But wait, there’s more: “'Runaway' marks the rare moment where Kanye sides with his detractors-- if the whole world thinks he's a douchebag, well, this one time he's inclined to agree.” Whaaaaa? When did it become a best-album-ever-scale accomplishment to realize one’s inherent flaws? I would be willing to wager that better part of all music released in the last century featured at least some critical reevaluation. In fact, it’s not even that uncommon in rap music. Pitchfork also asserts that “[the album] begins to feel as if Kanye is stage-managing his own award show with enough starpower…to flatten the Grammys, the VMAs, and the rest all at once.” Seriously, if we’ve gotten to the point of evaluating this album on the starpower of its guests, then we really are hopeless. There is little value in a music review that fails to break from the context set by its own artist. And, let’s face it, we’re probably giving him too much credit. For an album that is introspective at its core, there is a lot of bravado on display – Kanye is constantly talking about his own prowess at just about anything. It’s easy for the artist (and even easier for Pitchfork, it turns out) to pass this off as irony – that Kanye’s just providing you a stereotype of himself so he can subtly undermine it later. It’s art, they’d tell you. Ironic art, however, is a total cop out. We can never know what Kanye meant, but this album is chock full of the pussy-in-a-sarcophagus stupidity that makes mainstream rap painful to listen to.

Let’s agree, please. Kanye may well be the best producer alive. And he’s not a half bad rapper – I’d choose him over 50 Cent or Lil Wayne any day. But he’s not the best ever. And that’s just the dark, twisted truth.

Rahul Sastry

Runner-Up: Product Placement: Yay or Nay?

Product Placement. We’ve all seen it and to be honest, it doesn’t bother me too much...when used properly. For example, it can:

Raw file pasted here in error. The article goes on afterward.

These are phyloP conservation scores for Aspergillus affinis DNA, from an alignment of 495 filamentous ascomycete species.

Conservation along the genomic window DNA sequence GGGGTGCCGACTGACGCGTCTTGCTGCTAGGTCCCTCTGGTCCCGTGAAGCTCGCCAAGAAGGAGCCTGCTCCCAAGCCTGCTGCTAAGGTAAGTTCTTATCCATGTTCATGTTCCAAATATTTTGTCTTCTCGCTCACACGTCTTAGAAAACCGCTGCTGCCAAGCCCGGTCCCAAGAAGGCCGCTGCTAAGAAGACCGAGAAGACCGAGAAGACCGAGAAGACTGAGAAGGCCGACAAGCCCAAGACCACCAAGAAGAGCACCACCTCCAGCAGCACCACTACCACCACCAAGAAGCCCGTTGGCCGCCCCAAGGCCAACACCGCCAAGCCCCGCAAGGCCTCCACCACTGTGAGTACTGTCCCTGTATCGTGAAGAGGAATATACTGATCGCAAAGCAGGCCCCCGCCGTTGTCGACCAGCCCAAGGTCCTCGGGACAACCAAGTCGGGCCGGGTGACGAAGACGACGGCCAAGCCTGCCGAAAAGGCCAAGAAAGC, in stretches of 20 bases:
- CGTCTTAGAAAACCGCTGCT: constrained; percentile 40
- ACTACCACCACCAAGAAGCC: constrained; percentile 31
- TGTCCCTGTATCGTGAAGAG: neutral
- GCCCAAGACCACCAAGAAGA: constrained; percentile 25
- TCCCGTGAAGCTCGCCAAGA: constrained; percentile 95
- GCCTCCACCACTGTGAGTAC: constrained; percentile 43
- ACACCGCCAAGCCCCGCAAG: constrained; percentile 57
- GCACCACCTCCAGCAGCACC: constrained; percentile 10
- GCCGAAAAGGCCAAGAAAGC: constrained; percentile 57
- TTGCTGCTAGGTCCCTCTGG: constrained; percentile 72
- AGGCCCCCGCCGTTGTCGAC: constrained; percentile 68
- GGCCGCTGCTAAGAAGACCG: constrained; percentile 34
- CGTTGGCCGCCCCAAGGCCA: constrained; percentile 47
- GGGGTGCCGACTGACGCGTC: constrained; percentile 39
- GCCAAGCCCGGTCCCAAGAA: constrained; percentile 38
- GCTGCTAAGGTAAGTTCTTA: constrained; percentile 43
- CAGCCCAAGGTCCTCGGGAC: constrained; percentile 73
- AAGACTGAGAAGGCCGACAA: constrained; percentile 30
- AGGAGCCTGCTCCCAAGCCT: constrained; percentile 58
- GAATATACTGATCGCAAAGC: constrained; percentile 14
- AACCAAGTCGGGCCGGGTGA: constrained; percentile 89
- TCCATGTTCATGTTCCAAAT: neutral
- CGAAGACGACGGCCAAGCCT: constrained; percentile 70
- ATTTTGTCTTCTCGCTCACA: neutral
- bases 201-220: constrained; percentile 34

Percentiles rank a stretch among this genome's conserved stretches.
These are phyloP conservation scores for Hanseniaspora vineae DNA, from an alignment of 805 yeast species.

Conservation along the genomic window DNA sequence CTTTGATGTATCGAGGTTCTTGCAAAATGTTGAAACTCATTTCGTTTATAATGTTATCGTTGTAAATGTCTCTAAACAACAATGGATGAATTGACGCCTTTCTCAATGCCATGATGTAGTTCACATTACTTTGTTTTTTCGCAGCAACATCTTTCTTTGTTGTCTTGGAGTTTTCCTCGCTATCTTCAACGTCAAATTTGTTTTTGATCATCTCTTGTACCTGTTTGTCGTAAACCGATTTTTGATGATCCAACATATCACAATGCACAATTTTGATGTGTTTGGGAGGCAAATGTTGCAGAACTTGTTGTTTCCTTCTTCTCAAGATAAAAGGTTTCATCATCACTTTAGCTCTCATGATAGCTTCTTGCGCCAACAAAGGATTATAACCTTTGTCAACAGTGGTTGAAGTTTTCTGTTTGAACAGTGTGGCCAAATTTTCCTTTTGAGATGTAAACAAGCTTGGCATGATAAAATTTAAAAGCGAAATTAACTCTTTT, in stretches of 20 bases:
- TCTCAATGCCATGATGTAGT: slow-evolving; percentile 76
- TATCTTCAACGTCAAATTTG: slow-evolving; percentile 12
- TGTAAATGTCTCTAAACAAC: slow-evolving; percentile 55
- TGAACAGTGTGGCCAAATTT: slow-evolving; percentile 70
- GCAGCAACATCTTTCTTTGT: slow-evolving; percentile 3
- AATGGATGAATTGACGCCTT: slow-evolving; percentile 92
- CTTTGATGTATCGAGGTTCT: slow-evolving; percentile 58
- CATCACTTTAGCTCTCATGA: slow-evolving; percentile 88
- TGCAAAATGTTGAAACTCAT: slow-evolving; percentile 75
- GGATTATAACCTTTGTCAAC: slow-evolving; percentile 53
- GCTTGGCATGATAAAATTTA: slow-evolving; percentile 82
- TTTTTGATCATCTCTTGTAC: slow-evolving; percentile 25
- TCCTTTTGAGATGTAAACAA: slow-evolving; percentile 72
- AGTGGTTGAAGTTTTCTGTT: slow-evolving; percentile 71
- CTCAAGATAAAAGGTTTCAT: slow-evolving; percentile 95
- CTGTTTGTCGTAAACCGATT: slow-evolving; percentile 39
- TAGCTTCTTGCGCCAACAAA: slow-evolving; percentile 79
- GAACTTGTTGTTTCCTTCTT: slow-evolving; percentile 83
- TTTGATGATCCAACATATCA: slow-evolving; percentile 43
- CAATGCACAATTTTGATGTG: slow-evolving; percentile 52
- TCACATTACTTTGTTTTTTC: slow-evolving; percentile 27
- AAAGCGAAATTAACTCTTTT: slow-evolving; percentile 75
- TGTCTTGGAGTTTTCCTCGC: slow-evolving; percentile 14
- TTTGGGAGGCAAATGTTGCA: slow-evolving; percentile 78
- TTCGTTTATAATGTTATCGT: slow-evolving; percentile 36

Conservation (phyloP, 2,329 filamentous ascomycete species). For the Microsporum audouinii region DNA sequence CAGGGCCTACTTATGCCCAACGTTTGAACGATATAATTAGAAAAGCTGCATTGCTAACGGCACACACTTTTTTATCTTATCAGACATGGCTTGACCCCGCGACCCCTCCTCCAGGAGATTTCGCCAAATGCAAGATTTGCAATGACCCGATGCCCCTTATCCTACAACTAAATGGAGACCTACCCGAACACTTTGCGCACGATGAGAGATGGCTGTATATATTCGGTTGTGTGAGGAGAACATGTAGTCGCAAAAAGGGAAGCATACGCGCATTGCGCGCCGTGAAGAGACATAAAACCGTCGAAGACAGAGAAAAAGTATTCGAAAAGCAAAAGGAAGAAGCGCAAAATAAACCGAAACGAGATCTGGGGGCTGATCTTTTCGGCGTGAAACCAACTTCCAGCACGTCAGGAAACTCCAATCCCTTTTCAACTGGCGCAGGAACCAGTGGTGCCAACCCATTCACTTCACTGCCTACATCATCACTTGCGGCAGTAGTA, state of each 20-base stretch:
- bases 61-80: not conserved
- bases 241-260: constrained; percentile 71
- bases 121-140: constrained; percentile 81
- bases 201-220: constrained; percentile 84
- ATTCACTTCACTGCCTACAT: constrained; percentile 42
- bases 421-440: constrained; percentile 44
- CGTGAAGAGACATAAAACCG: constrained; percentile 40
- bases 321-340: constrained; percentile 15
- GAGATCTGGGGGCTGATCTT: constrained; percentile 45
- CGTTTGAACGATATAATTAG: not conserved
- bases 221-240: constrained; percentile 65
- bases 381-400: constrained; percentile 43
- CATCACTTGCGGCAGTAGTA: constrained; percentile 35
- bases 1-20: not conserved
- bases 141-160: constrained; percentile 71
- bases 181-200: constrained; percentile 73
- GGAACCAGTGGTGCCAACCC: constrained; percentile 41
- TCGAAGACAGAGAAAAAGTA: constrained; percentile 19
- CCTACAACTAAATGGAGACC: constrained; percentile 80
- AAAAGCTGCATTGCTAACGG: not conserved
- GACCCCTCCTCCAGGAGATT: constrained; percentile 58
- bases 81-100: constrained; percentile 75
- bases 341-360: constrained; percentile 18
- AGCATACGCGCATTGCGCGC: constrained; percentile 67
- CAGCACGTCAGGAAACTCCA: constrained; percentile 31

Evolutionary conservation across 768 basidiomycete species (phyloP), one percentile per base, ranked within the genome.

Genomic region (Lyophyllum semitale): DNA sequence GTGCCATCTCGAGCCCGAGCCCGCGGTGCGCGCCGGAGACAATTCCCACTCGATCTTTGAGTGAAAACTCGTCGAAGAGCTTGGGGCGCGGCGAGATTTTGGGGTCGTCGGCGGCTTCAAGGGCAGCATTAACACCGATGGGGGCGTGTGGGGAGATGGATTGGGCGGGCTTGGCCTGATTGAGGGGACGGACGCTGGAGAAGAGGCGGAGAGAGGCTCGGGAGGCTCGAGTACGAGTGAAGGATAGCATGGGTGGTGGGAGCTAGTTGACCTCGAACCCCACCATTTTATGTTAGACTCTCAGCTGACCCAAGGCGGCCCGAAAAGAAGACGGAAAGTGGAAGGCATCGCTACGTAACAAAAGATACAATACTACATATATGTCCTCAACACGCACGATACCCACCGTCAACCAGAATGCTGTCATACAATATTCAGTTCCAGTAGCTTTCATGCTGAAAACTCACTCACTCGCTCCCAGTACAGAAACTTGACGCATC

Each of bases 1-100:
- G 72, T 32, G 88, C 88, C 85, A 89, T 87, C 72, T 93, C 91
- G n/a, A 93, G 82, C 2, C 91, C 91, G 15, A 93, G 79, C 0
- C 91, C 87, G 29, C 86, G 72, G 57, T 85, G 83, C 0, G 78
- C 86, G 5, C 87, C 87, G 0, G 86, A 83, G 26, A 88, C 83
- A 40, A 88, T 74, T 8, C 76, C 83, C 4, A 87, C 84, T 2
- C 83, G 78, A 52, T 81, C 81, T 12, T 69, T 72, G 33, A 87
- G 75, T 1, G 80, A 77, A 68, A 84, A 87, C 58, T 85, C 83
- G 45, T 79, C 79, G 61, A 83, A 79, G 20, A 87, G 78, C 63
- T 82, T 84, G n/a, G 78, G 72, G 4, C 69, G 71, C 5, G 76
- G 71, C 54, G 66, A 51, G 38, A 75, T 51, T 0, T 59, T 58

Discretely add to the realness of a scene. As is the case in the Mac laptop pictured in The Office below. Barely noticeable and not at all inappropriate for the work setting. All in all, I think The Office does a good job of slyly incorporating product placement without cheapening the show. It’s almost like a subliminal message.

and even...

Add an element of humor to a plot. Take the not-so-subtle, but very hilarious example of Junior Mints on Seinfeld a few years back. The entire episode revolved around Kramer’s comical obsession with the candy. “Who’s gonna turn down a Junior Mint? It’s chocolate, it’s peppermint, it’s delicious!” Discreet? Not quite. But did millions of viewers feel the sudden urge to discover what they'd been missing? You betcha.

Trouble viewing the video? Check it out here!

But alas, every now and then, an out-of-place second product pitch can be the most painful 5 seconds of your life. Well, maybe not really, but it’s pretty bad. Take for example, the shameless (and almost comical) plug for Vitamin Water on Gossip Girl recently. Now for those of you who don’t watch the show, Gossip Girl follows the “scandalous lives of Manhattan’s elite”. The characters are known for their impeccable taste in fashion and their exquisite taste for the fanciest of foods and drinks which include tea, scones, caviar, tarts, French macaroons, champagne, and apparently...Vitamin Water. I don't have a problem with Vitamin Water, but really? As if momentarily diverging from the main storyline and lining up an array of the brightly colored bottles (placed beside a Chanel book of course) wasn’t enough, Eleanor Waldorf proceeds to flip through a book for the Vitamin Water design competition. *cringe* Thankyouverymuch CW, but I personally would like the cherished snippets of show that come in between frequent commercial breaks, to actually be focused on the plot.